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1. To strike and damage something. A noun can be used between "bang" and "up." That accident banged up the passenger side door of my car. Be careful with my phone—don't bang the screen up!
2. To hurt someone by striking or otherwise impacting them. I got really banged up in that car accident.
Hurt. Damaged (often from use or wear). A: "So you only have a few bruises? That's wonderful!" B: "I know, I'm so lucky to be only a little banged up from the car accident." Oh, the really banged-up copy of To Kill a Mockingbird, the one that looks like it's about to fall apart? It's mine.
bang someone up
to beat someone up; to assault someone; to damage someone. The crooks banged him up a little bit. The crash banged up the passengers in the car. She banged herself up badly.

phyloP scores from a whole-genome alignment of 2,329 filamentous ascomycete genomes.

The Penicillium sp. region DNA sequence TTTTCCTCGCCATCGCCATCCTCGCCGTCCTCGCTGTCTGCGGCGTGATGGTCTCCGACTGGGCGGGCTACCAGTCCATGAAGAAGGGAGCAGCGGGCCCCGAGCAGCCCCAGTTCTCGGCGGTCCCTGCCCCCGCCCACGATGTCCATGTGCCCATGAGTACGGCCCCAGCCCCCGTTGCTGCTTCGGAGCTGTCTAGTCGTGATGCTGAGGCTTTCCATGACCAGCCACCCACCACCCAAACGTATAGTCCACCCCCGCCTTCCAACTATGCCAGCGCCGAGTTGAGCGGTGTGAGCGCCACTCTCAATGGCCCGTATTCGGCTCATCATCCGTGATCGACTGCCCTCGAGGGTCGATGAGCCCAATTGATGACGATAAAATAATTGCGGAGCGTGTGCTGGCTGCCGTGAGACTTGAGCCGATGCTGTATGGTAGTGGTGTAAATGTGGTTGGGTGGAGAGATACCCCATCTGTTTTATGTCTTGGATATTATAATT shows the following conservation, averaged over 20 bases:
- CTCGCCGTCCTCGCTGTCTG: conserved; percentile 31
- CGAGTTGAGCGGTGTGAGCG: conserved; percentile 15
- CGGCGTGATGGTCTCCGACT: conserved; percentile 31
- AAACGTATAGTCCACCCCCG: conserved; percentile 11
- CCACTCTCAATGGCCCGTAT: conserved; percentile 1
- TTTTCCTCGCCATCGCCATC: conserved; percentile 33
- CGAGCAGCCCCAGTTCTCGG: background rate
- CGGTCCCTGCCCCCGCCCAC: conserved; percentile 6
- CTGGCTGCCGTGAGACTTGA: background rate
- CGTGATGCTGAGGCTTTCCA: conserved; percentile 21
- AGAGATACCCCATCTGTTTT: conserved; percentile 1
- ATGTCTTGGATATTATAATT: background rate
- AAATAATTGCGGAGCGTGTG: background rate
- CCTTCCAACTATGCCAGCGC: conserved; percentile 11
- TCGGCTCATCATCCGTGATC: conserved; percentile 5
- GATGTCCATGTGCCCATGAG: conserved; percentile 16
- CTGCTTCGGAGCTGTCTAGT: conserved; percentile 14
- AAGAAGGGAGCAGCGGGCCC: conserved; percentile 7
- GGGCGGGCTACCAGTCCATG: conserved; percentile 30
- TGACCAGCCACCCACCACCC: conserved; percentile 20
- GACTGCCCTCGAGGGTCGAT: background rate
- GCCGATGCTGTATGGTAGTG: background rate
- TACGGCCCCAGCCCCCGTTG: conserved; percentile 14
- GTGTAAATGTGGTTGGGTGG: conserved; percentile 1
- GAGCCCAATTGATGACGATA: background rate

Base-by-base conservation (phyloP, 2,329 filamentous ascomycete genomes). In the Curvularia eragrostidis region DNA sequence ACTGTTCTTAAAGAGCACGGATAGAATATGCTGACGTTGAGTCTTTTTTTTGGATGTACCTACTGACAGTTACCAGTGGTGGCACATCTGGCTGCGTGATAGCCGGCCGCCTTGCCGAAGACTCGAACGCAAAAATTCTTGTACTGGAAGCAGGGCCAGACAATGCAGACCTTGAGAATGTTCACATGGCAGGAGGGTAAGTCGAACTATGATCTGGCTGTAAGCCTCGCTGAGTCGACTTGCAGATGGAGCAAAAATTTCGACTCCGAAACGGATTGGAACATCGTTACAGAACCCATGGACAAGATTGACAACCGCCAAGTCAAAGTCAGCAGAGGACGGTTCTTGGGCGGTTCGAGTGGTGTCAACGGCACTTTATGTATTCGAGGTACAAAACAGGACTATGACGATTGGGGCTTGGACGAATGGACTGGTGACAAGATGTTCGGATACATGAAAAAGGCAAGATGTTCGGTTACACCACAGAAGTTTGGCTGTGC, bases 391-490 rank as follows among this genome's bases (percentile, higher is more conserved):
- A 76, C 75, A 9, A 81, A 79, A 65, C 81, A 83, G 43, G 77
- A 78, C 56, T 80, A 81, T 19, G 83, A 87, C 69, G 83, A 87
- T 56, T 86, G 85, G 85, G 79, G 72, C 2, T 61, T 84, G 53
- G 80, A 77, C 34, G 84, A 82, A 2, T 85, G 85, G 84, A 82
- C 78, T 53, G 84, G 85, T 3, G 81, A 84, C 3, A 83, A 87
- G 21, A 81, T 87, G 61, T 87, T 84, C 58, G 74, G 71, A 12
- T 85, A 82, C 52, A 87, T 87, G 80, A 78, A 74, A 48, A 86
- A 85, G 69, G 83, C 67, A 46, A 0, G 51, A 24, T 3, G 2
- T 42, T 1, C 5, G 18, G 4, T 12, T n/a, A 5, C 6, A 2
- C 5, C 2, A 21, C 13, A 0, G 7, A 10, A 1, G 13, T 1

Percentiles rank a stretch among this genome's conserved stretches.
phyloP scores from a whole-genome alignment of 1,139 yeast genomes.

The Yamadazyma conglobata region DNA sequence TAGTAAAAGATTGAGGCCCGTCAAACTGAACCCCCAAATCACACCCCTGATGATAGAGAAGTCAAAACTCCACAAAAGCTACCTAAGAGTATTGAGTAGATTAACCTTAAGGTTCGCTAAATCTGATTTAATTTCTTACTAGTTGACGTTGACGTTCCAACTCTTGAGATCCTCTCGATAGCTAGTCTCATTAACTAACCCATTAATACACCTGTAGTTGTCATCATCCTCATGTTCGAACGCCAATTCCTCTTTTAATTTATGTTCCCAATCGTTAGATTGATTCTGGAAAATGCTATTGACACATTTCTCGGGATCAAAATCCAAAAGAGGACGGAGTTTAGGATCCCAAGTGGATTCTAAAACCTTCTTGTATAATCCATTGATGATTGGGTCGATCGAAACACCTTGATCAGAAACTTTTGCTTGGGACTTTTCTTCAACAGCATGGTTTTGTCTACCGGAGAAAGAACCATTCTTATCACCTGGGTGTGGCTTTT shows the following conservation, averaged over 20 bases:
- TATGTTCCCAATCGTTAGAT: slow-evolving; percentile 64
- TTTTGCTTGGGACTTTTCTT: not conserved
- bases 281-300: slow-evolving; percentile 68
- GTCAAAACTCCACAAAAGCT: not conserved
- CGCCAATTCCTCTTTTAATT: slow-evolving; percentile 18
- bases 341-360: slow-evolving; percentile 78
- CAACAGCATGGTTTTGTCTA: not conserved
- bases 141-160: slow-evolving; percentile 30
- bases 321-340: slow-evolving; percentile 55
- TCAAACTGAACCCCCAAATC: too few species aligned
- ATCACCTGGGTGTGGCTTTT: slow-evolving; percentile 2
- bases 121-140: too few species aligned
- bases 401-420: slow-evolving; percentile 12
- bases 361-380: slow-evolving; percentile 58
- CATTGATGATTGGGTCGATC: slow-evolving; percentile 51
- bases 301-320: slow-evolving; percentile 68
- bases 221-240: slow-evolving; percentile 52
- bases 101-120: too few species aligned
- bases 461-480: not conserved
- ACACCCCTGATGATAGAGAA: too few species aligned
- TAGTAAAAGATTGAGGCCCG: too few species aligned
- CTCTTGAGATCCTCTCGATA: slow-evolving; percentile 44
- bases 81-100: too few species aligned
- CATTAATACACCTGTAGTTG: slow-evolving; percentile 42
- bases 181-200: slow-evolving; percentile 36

bang something up
to crash or wreck something; to damage something. Don't bang my best skillet up! Who banged up my best skillet?
Damage, injure, as in Banging up the car a second time will make Dad very unhappy, or Mother fell down the stairs and was all banged up. The verb to bang alone had this meaning from the 1500s on, up being added in the late 1800s. In the early 1800s it gave rise to the colloquial adjective bang-up, for excellent or very successful, as in David did a bang-up job baking the birthday cake.
To injure or damage someone or something, especially by hitting: The truck banged up my car in the accident. I banged myself up when I fell down the stairs.